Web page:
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Impact of Chinese power cuts on Taiwanese firms remains to be seen: Official

Many tech firms have suspended production, but Apple supplier Foxconn says it's unaffected

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In this Nov. 28, 2019, file photo, smoke and steam rise from a coal processing plant in Hejin in central China's Shanxi Province.

In this Nov. 28, 2019, file photo, smoke and steam rise from a coal processing plant in Hejin in central China's Shanxi Province. (AP photo)

TAIPEI (Taiwan News) — It’s too early to tell the extent to which Taiwanese businesses will be affected by China’s widening power shortages, according to Taiwan’s economic authorities.

The government is closely watching the development of the power crunch and has learned that the energy restrictions in effect until Oct. 1 are expected to have a limited impact on Taiwanese firms, CNA cited Minister of Economic Affairs Wang Mei-hua (王美花) as saying at a legislative interpellation on Wednesday (Sept. 29).

Taiwanese tech companies that have suspended operations due to the incident include Unimicron, EMC, Sunon Electric Industrial Co., Concraft Holding Co., Eson, and many more, DPP Legislator Tsai Yi-yu (蔡易餘) pointed out.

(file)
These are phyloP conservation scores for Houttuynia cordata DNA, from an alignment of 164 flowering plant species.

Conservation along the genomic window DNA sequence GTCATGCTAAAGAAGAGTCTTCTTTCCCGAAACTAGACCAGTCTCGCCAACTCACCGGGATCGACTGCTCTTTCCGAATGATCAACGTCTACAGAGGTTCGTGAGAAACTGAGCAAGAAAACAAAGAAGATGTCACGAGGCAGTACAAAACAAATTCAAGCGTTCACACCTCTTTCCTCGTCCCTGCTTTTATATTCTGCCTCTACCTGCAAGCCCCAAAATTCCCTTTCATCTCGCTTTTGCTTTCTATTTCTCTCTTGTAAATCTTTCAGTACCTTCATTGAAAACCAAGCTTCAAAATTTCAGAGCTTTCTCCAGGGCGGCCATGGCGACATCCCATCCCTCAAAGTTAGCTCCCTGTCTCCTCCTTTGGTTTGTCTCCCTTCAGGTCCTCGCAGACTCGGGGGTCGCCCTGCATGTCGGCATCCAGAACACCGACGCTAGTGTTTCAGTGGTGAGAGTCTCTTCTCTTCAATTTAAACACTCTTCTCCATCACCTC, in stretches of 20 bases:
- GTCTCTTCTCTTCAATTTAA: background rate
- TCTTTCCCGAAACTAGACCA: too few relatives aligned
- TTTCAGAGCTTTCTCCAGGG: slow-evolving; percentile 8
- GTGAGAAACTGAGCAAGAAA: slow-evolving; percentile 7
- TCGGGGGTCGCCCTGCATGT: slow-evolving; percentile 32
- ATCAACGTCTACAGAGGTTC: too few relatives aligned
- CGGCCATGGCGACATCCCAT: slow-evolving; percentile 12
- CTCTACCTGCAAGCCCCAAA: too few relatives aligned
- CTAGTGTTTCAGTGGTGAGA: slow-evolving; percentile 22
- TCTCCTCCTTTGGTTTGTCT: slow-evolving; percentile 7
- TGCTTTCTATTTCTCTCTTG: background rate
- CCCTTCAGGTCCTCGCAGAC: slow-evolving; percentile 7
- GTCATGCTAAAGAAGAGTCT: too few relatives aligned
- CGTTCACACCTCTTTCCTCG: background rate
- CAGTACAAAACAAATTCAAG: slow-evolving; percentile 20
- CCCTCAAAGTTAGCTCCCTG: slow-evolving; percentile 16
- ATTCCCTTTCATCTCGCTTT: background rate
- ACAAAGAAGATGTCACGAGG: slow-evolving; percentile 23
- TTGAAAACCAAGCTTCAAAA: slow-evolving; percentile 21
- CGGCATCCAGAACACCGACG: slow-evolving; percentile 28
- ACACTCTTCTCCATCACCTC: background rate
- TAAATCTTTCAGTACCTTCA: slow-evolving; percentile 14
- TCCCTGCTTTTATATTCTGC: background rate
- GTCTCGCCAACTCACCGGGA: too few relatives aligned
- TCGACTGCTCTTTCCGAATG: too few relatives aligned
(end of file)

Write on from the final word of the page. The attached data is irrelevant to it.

Major Apple supplier Foxconn has seen its plants in Kunshan, Jiangsu Province, affected by the measure, but not in Shenzhen, its biggest production base in China, per Business Next. Another Apple product manufacturer, Pegatron, said its smartphone production relies mostly on green energy and thus has not felt the heat from the fallout of the blackouts, wrote UDN.

The energy restrictions have spread to over 10 provinces in China, including Jiangsu, Zhejiang, and Guangdong, hitting sectors such as heavy industry, solar power, and light.

Taiwanese business expert Hsieh Chin-ho (謝金河) has lashed out at Taiwanese firms that have a presence in China for adopting a “double standard” toward power cuts that have occurred in the two countries.